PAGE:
[my apologies for the double post ...
I'd meant for this to go out Wednesday]
> Someone I know once suggested that we have a national lottery (just like
> the standard powerball and whatever else "lotto" state things there are)
> where the winner is exempt from paying income tax for the rest of their lives.
Someone where I did my undergrad once
suggested that just cheating on taxes
was preferable to playing lotteries,
at least for rational actors. After
all, even when a lottery has a decent
expectation value, its high variance
should make it unattractive.
How is roulette similar to lotteries?
How are high tech investments similar
How about high growth economies? Do
they share the same set of outcomes?
(mode much less than mean)
What are the implications of the above
for economic darwinism?
(There is an interesting picture in
Shinbrot & Muzzio's "Noise to Order"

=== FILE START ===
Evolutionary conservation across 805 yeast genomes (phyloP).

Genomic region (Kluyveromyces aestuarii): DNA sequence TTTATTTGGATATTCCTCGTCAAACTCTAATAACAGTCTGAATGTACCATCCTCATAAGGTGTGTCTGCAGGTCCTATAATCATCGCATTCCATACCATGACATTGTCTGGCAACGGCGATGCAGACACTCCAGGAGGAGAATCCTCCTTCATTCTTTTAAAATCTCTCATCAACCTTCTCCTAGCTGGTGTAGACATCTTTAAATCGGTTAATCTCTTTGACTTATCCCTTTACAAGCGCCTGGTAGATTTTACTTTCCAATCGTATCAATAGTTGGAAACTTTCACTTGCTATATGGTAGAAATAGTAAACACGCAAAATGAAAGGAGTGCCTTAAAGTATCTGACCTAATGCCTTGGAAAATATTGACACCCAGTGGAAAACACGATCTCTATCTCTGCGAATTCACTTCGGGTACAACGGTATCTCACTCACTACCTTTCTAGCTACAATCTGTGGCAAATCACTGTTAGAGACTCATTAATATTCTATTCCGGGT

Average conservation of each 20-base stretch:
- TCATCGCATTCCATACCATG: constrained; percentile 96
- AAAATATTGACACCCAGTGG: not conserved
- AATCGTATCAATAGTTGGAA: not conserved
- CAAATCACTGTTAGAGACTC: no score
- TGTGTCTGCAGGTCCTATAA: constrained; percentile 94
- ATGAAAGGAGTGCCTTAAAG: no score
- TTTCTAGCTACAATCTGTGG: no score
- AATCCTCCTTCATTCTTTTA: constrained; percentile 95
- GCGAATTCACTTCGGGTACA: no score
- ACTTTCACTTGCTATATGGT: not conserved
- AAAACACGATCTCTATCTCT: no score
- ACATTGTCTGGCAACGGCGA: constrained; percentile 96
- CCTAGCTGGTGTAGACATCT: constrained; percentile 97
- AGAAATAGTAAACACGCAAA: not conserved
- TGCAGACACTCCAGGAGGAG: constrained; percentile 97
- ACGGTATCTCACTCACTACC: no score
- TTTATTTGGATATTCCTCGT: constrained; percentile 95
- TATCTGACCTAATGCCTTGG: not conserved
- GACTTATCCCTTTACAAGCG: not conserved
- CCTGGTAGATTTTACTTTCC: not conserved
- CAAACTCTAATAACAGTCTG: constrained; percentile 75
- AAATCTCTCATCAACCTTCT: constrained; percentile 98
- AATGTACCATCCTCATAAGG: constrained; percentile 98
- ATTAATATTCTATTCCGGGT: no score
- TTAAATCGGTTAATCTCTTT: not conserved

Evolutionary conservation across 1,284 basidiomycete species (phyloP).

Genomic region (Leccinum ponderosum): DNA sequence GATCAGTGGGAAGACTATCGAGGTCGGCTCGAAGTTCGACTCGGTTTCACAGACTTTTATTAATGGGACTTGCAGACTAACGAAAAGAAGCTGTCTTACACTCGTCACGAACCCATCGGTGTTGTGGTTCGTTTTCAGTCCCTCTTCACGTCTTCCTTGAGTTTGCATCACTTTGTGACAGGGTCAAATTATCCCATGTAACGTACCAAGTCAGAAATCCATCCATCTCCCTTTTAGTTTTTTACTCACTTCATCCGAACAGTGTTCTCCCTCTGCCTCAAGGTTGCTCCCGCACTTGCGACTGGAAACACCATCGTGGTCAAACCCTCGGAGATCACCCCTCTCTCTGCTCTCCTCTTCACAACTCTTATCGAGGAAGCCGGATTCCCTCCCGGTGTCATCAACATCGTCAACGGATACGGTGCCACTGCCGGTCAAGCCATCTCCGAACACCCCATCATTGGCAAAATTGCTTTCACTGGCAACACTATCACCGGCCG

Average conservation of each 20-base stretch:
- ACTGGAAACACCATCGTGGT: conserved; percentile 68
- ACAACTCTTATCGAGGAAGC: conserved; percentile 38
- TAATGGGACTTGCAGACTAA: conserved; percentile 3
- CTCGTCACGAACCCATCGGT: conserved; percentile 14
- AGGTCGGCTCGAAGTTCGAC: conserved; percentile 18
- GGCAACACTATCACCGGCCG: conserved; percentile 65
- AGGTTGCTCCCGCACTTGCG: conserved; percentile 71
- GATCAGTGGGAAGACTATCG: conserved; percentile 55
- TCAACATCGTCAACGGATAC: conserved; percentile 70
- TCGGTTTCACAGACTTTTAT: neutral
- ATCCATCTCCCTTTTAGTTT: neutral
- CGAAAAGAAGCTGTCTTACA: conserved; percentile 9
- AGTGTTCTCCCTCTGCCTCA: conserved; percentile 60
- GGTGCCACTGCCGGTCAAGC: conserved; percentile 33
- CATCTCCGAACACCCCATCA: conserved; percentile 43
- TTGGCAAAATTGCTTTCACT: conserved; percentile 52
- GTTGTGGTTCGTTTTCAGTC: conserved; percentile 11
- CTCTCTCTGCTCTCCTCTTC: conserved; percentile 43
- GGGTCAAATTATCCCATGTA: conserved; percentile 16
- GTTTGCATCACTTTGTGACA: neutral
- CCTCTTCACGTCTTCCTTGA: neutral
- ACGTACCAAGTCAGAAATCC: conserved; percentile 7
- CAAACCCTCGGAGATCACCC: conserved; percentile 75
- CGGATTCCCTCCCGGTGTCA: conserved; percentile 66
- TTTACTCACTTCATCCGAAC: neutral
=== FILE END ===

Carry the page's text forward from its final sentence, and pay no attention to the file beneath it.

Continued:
review article, pg 253 of Nature
v. 410, 8 March 2001.
It shows a box with two compartments
and a slotted divider, across which
steel beads were initially uniformly
distributed. Due to agitation, when
one side of the box gets more beads
than the other (remember, reversion
to mean is only a relative, not an
absolute, effect) it will dissipate
energy faster, and so the box winds
up with a few very energetic beads
in one side and the rest slurrying
around in the bottom of the other)
This archive was generated by hypermail 2b29 : Fri Apr 27 2001 - 23:15:09 PDT